Great Basin Spadefoot

Spea intermontana

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Status

Threatened (Federal)
Blue List (Provincial)

Description

Great Basin Spadefoots are about 4 to 6.5 cm in length, have vertical slitted yellow eyes, and relatively smooth skin with very small bumps. Spadefoots run from tan to grey to olive, their colour often matching the overall colour of their habitat. The belly is a pale cream colour. They also have a small "spade" on the underside of each hind foot which they use to burrow into loose soil to hibernate or seek shelter.

Spadefoots can be found through the Okanagan and Similkameen Valleys, from Osoyoos and Cawston up north to Kamloops

Habitat

Wetland
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Grassland
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Riparian
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This species has a separate requirement for different stages of the year: breeding ponds (temporary and small ponds), foraging areas (adjacent riparian and grassland areas), and hibernating sites (loose, uncompacted soil in sagebrush flats, shrub-lands or woodlands). Spadefoots spend most of their life living in their terrestrial habitats, moving to breeding ponds for just a few days per year.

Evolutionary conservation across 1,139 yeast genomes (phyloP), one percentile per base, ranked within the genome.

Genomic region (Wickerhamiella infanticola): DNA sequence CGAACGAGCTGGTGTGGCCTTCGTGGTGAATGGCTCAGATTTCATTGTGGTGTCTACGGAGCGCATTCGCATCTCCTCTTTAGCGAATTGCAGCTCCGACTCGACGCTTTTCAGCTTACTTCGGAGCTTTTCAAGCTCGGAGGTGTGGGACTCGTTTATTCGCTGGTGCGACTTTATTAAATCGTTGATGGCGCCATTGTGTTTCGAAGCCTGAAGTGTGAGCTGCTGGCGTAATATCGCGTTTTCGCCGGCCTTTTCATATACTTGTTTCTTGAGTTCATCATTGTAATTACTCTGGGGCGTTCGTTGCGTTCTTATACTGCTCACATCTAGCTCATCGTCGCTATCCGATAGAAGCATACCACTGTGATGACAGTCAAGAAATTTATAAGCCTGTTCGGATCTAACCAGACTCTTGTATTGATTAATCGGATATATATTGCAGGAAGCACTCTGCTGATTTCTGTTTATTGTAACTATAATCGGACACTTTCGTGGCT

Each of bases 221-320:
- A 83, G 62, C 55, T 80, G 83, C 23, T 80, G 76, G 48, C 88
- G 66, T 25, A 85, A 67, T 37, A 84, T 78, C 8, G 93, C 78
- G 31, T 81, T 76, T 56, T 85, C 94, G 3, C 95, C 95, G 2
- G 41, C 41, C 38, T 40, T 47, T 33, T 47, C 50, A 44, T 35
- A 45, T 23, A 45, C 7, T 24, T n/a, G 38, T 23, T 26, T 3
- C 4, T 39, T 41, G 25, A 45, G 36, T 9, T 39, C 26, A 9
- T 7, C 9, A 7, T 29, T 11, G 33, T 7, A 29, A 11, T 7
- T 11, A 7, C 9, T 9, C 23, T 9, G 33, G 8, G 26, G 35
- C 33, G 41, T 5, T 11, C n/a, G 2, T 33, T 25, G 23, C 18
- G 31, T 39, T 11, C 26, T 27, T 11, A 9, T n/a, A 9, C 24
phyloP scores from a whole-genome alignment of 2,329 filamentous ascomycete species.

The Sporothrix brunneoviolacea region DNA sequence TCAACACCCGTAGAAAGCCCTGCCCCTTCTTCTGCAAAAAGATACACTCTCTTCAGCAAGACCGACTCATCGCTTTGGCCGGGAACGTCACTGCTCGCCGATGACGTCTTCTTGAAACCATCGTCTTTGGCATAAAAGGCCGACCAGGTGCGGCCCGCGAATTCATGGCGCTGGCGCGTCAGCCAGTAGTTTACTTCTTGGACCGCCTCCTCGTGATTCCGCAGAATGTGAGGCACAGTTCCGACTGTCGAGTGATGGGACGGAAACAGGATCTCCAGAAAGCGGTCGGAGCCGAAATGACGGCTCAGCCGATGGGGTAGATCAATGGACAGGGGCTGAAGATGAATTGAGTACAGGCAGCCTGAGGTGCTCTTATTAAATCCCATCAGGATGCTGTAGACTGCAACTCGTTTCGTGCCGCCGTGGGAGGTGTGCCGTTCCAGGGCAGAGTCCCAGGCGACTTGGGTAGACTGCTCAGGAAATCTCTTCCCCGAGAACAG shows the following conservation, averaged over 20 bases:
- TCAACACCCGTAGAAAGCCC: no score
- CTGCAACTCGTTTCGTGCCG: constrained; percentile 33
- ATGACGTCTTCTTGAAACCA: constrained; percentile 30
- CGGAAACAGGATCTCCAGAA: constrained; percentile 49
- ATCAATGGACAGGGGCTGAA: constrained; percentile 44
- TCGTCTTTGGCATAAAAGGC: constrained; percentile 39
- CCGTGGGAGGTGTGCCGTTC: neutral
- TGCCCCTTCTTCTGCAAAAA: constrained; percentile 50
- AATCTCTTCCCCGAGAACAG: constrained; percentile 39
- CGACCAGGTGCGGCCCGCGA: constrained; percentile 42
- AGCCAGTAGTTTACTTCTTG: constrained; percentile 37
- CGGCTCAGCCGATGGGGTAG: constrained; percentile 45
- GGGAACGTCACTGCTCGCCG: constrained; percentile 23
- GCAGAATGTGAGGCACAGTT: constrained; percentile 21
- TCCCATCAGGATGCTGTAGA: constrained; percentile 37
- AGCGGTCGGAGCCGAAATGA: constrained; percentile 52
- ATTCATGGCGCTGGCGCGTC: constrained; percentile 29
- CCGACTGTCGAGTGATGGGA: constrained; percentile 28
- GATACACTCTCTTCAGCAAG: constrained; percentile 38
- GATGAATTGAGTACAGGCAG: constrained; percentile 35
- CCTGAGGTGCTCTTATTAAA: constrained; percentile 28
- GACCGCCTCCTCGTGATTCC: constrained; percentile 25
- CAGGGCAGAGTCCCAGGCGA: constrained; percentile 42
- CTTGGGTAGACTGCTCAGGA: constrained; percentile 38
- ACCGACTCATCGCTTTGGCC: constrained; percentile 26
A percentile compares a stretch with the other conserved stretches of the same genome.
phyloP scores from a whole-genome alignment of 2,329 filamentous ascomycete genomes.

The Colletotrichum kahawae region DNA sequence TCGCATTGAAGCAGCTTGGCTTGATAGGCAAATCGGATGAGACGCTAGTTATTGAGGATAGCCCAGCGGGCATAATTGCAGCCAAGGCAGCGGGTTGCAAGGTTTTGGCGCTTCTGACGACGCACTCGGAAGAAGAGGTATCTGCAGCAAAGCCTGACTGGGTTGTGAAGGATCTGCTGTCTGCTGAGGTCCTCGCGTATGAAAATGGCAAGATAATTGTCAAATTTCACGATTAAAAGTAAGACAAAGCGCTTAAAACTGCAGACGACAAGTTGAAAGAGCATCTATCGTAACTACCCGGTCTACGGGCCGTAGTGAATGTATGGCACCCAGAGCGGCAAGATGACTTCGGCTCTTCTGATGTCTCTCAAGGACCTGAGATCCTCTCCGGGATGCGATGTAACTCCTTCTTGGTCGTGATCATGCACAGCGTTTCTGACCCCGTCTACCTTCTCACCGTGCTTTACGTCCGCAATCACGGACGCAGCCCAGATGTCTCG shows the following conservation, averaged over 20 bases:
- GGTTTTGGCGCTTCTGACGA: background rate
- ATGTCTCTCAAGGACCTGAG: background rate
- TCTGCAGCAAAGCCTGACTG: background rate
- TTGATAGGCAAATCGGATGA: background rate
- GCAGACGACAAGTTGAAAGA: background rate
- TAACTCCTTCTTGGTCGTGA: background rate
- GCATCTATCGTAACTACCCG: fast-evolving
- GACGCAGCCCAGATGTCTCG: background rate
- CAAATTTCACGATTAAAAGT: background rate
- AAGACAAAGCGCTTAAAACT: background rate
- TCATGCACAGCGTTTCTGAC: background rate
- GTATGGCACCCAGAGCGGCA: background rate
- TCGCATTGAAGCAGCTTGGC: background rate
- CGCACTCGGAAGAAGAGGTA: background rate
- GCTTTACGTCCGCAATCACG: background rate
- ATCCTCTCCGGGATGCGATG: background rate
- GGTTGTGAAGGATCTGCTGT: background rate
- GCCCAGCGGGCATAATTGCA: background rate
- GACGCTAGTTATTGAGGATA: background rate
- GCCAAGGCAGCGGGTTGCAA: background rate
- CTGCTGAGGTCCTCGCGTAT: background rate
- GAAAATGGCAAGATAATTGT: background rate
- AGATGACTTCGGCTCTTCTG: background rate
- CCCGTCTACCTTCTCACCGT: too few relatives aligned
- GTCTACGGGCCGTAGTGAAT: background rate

Threats

-Predation and disease transmission from invasive species (e.g. non-native fish, American Bullfrogs)
-Stocking of wetlands and ponds with invasive and/or non-native fish
-Loss of wetland habitat through destruction and modification
-Wetland draining resulting in the drying up of temporary ponds
-Use of pesticides and other water contaminants (or pollution)
-Habitat fragmentation, causing species isolation and an increasing risk of road mortality
-Livestock trampling and erosion of banks around wetlands
-Swimming pools with unprotected circulation pumps
-Compaction of soil through urban development, agricultural practices (including grazing and tiling), and recreational activities (ATV).

You Can Help!

-Avoid releasing fish into ponds and remove introduced fish
-Protect natural wetlands from livestock and fish stocking
-Remove invasive frogs that may carry disease or be predacious (e.g.American Bullfrog)
-Reduce wetland exposure to contaminants and pollution (e.g. increase vegetation buffers)
-Protect remaining wetlands and terrestrial habitat (e.g. grasslands and forested areas)
-Conserve water - over irrigation lowers the water table, and dries up small ponds
-Install floating ramps (e.g. a Frog Log (TM)) in swimming pools for escape
-Maintain natural sandy soils and vegetation instead of using sod, gravel, or pavement
-Prevent over-grazing, which causes soil compaction, and prevents the spadefoot from being able to dig itself in to the ground

Photo: Jonquil Crosby
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Photo: Jonquil Crosby
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